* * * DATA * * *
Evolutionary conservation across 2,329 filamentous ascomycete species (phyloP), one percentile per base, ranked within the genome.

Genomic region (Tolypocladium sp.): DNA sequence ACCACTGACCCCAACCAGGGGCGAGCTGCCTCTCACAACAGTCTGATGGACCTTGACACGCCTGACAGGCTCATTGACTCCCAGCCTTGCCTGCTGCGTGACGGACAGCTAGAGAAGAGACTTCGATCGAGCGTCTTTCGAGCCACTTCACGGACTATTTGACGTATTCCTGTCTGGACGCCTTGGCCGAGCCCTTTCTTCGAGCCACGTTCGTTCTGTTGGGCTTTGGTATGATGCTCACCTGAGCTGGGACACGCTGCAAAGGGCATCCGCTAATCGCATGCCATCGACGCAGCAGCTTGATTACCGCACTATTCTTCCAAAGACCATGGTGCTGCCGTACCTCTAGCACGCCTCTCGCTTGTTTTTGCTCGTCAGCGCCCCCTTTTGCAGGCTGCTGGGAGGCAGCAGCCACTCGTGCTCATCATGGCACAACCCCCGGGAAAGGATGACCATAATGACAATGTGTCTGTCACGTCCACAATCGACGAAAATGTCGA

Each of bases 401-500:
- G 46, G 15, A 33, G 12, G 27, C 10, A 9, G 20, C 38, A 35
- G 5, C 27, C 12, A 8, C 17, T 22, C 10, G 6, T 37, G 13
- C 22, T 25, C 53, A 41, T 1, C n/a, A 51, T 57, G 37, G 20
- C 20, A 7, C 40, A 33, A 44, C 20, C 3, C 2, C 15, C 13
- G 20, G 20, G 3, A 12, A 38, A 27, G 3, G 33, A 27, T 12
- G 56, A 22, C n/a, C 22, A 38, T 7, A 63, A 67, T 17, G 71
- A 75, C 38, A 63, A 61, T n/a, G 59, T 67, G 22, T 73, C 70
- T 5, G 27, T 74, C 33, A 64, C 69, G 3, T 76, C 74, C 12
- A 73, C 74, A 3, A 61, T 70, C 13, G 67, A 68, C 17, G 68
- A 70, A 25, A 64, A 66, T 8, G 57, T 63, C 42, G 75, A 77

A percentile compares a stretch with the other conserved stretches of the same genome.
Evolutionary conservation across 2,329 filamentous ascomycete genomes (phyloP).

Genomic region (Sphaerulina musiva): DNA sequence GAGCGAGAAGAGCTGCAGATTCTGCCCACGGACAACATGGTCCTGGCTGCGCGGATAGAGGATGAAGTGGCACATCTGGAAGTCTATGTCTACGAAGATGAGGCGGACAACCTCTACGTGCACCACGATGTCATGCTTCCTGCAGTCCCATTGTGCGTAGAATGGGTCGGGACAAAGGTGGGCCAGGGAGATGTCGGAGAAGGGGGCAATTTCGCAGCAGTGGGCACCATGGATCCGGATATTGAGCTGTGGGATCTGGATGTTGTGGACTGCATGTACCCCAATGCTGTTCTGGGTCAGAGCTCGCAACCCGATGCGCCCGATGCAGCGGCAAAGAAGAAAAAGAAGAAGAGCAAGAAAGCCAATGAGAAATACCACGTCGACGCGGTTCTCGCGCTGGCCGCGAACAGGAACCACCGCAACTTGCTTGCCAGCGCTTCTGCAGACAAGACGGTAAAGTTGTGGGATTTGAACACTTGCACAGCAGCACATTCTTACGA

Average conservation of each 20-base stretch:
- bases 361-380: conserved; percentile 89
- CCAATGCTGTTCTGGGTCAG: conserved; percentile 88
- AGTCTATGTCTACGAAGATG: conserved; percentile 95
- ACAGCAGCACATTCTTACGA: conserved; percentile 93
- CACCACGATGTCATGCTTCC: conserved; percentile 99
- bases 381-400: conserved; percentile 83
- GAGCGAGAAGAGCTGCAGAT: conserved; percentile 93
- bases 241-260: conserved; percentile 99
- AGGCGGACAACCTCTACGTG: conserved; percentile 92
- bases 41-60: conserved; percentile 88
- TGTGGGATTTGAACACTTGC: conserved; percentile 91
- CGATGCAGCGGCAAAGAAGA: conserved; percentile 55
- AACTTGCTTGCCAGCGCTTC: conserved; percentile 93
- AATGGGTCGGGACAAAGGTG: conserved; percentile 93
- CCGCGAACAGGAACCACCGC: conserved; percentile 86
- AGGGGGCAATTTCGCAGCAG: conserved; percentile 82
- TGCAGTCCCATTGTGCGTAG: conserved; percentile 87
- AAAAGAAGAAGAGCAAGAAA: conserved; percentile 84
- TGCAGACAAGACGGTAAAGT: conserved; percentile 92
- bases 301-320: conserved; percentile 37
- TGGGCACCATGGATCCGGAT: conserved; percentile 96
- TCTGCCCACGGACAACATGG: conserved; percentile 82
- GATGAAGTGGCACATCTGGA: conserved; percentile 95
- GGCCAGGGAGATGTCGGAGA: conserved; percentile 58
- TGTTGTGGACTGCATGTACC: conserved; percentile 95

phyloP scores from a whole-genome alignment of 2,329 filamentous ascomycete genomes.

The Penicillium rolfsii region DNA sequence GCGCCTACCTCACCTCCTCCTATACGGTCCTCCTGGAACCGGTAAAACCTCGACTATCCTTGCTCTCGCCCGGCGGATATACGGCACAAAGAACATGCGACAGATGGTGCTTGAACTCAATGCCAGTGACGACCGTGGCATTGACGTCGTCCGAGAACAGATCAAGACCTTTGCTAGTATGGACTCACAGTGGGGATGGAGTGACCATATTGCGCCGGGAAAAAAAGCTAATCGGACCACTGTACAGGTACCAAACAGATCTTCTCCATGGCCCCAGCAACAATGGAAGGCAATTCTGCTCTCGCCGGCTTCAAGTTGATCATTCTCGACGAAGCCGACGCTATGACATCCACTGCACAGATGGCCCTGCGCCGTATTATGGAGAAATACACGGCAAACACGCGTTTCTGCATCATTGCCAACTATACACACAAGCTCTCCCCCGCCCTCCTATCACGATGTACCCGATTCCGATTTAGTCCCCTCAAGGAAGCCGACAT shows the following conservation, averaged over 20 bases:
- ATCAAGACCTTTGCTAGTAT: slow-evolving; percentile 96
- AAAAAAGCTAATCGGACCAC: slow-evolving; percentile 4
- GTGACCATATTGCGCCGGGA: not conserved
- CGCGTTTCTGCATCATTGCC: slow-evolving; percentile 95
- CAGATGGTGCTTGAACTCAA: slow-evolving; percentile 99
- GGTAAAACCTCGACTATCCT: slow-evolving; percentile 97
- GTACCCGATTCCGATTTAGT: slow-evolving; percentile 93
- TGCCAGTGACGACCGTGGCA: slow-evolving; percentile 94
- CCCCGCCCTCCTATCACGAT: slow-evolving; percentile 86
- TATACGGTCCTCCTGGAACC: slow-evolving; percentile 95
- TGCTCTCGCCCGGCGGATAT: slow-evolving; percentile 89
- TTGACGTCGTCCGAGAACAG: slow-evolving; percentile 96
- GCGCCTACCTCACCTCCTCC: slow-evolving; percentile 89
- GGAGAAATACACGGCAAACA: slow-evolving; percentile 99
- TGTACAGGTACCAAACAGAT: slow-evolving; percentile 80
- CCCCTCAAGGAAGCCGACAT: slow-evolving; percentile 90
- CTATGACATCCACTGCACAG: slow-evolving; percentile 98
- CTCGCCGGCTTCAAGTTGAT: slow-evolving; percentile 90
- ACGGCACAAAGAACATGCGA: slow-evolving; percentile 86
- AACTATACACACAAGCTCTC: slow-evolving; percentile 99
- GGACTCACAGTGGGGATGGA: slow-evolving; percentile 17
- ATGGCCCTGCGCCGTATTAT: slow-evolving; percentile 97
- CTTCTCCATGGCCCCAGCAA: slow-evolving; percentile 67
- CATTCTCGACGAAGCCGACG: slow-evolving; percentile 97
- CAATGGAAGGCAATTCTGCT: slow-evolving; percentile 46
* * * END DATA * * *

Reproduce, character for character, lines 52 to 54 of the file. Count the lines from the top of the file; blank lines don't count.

- TGCCAGTGACGACCGTGGCA: slow-evolving; percentile 94
- CCCCGCCCTCCTATCACGAT: slow-evolving; percentile 86
- TATACGGTCCTCCTGGAACC: slow-evolving; percentile 95